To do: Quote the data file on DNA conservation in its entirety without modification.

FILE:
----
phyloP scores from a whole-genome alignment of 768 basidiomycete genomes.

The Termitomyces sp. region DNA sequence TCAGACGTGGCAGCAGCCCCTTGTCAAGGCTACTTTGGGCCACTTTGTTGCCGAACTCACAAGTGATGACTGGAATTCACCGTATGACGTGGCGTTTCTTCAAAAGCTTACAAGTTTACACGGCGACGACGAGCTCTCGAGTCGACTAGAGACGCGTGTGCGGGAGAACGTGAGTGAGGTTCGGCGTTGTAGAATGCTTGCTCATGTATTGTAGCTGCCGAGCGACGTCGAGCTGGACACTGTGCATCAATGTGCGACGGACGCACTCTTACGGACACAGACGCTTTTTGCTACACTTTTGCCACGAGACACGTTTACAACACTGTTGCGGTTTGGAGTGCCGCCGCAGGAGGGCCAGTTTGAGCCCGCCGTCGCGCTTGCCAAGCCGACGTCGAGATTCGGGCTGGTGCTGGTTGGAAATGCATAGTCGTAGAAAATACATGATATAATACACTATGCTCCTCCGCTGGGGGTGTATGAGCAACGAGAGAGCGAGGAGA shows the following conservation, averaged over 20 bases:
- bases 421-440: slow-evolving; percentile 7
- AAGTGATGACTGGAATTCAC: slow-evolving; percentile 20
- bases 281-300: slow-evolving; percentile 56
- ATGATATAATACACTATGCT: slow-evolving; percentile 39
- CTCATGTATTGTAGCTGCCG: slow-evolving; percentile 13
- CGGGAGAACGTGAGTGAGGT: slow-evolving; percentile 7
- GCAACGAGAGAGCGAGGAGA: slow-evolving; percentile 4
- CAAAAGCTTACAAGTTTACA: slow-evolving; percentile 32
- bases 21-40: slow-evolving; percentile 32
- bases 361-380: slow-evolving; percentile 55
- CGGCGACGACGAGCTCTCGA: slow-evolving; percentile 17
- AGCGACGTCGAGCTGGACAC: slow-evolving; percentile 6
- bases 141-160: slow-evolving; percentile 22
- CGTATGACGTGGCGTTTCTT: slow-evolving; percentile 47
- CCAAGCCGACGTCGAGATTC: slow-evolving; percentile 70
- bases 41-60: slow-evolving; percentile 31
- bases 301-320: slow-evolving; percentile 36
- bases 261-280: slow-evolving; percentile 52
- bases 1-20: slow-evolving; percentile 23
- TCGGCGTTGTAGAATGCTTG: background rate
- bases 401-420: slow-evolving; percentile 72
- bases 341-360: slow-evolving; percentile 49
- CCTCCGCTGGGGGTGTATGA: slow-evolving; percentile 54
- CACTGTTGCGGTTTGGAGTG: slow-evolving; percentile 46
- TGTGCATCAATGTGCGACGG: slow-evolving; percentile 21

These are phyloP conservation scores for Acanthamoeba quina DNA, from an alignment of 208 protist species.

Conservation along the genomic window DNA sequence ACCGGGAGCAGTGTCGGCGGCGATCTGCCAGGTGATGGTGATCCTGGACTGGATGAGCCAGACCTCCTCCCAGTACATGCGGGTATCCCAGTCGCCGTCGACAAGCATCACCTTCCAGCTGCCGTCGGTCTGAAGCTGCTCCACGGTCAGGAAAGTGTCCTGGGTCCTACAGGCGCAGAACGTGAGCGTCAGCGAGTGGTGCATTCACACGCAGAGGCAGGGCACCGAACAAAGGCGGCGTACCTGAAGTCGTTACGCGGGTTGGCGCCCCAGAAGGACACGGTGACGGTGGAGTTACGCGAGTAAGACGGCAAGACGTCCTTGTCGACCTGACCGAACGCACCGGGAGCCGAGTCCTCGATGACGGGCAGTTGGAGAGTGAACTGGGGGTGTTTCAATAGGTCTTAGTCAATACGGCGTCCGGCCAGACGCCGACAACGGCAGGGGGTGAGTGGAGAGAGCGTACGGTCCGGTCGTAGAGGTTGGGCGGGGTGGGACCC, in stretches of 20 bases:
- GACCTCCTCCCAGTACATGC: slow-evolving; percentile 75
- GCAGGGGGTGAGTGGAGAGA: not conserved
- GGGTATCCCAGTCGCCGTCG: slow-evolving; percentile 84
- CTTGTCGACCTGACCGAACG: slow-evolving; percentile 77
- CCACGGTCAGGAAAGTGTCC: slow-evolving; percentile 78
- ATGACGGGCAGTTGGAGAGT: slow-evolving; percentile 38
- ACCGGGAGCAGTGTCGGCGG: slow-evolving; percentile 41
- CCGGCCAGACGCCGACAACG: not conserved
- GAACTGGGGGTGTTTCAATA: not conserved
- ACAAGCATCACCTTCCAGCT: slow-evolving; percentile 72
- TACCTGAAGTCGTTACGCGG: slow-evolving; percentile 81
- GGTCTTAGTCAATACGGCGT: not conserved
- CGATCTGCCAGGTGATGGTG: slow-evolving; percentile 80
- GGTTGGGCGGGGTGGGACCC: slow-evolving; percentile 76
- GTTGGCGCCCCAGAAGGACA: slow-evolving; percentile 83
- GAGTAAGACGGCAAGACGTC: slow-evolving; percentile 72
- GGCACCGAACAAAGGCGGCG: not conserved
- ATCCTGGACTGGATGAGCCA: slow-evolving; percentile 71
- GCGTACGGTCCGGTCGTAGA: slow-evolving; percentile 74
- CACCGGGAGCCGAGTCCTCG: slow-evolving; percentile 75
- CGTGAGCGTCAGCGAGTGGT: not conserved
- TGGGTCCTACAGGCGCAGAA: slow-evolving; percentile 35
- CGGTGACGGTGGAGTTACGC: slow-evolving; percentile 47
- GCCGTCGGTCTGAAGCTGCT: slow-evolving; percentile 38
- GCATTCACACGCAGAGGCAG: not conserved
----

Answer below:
phyloP scores from a whole-genome alignment of 768 basidiomycete genomes.

The Termitomyces sp. region DNA sequence TCAGACGTGGCAGCAGCCCCTTGTCAAGGCTACTTTGGGCCACTTTGTTGCCGAACTCACAAGTGATGACTGGAATTCACCGTATGACGTGGCGTTTCTTCAAAAGCTTACAAGTTTACACGGCGACGACGAGCTCTCGAGTCGACTAGAGACGCGTGTGCGGGAGAACGTGAGTGAGGTTCGGCGTTGTAGAATGCTTGCTCATGTATTGTAGCTGCCGAGCGACGTCGAGCTGGACACTGTGCATCAATGTGCGACGGACGCACTCTTACGGACACAGACGCTTTTTGCTACACTTTTGCCACGAGACACGTTTACAACACTGTTGCGGTTTGGAGTGCCGCCGCAGGAGGGCCAGTTTGAGCCCGCCGTCGCGCTTGCCAAGCCGACGTCGAGATTCGGGCTGGTGCTGGTTGGAAATGCATAGTCGTAGAAAATACATGATATAATACACTATGCTCCTCCGCTGGGGGTGTATGAGCAACGAGAGAGCGAGGAGA shows the following conservation, averaged over 20 bases:
- bases 421-440: slow-evolving; percentile 7
- AAGTGATGACTGGAATTCAC: slow-evolving; percentile 20
- bases 281-300: slow-evolving; percentile 56
- ATGATATAATACACTATGCT: slow-evolving; percentile 39
- CTCATGTATTGTAGCTGCCG: slow-evolving; percentile 13
- CGGGAGAACGTGAGTGAGGT: slow-evolving; percentile 7
- GCAACGAGAGAGCGAGGAGA: slow-evolving; percentile 4
- CAAAAGCTTACAAGTTTACA: slow-evolving; percentile 32
- bases 21-40: slow-evolving; percentile 32
- bases 361-380: slow-evolving; percentile 55
- CGGCGACGACGAGCTCTCGA: slow-evolving; percentile 17
- AGCGACGTCGAGCTGGACAC: slow-evolving; percentile 6
- bases 141-160: slow-evolving; percentile 22
- CGTATGACGTGGCGTTTCTT: slow-evolving; percentile 47
- CCAAGCCGACGTCGAGATTC: slow-evolving; percentile 70
- bases 41-60: slow-evolving; percentile 31
- bases 301-320: slow-evolving; percentile 36
- bases 261-280: slow-evolving; percentile 52
- bases 1-20: slow-evolving; percentile 23
- TCGGCGTTGTAGAATGCTTG: background rate
- bases 401-420: slow-evolving; percentile 72
- bases 341-360: slow-evolving; percentile 49
- CCTCCGCTGGGGGTGTATGA: slow-evolving; percentile 54
- CACTGTTGCGGTTTGGAGTG: slow-evolving; percentile 46
- TGTGCATCAATGTGCGACGG: slow-evolving; percentile 21

These are phyloP conservation scores for Acanthamoeba quina DNA, from an alignment of 208 protist species.

Conservation along the genomic window DNA sequence ACCGGGAGCAGTGTCGGCGGCGATCTGCCAGGTGATGGTGATCCTGGACTGGATGAGCCAGACCTCCTCCCAGTACATGCGGGTATCCCAGTCGCCGTCGACAAGCATCACCTTCCAGCTGCCGTCGGTCTGAAGCTGCTCCACGGTCAGGAAAGTGTCCTGGGTCCTACAGGCGCAGAACGTGAGCGTCAGCGAGTGGTGCATTCACACGCAGAGGCAGGGCACCGAACAAAGGCGGCGTACCTGAAGTCGTTACGCGGGTTGGCGCCCCAGAAGGACACGGTGACGGTGGAGTTACGCGAGTAAGACGGCAAGACGTCCTTGTCGACCTGACCGAACGCACCGGGAGCCGAGTCCTCGATGACGGGCAGTTGGAGAGTGAACTGGGGGTGTTTCAATAGGTCTTAGTCAATACGGCGTCCGGCCAGACGCCGACAACGGCAGGGGGTGAGTGGAGAGAGCGTACGGTCCGGTCGTAGAGGTTGGGCGGGGTGGGACCC, in stretches of 20 bases:
- GACCTCCTCCCAGTACATGC: slow-evolving; percentile 75
- GCAGGGGGTGAGTGGAGAGA: not conserved
- GGGTATCCCAGTCGCCGTCG: slow-evolving; percentile 84
- CTTGTCGACCTGACCGAACG: slow-evolving; percentile 77
- CCACGGTCAGGAAAGTGTCC: slow-evolving; percentile 78
- ATGACGGGCAGTTGGAGAGT: slow-evolving; percentile 38
- ACCGGGAGCAGTGTCGGCGG: slow-evolving; percentile 41
- CCGGCCAGACGCCGACAACG: not conserved
- GAACTGGGGGTGTTTCAATA: not conserved
- ACAAGCATCACCTTCCAGCT: slow-evolving; percentile 72
- TACCTGAAGTCGTTACGCGG: slow-evolving; percentile 81
- GGTCTTAGTCAATACGGCGT: not conserved
- CGATCTGCCAGGTGATGGTG: slow-evolving; percentile 80
- GGTTGGGCGGGGTGGGACCC: slow-evolving; percentile 76
- GTTGGCGCCCCAGAAGGACA: slow-evolving; percentile 83
- GAGTAAGACGGCAAGACGTC: slow-evolving; percentile 72
- GGCACCGAACAAAGGCGGCG: not conserved
- ATCCTGGACTGGATGAGCCA: slow-evolving; percentile 71
- GCGTACGGTCCGGTCGTAGA: slow-evolving; percentile 74
- CACCGGGAGCCGAGTCCTCG: slow-evolving; percentile 75
- CGTGAGCGTCAGCGAGTGGT: not conserved
- TGGGTCCTACAGGCGCAGAA: slow-evolving; percentile 35
- CGGTGACGGTGGAGTTACGC: slow-evolving; percentile 47
- GCCGTCGGTCTGAAGCTGCT: slow-evolving; percentile 38
- GCATTCACACGCAGAGGCAG: not conserved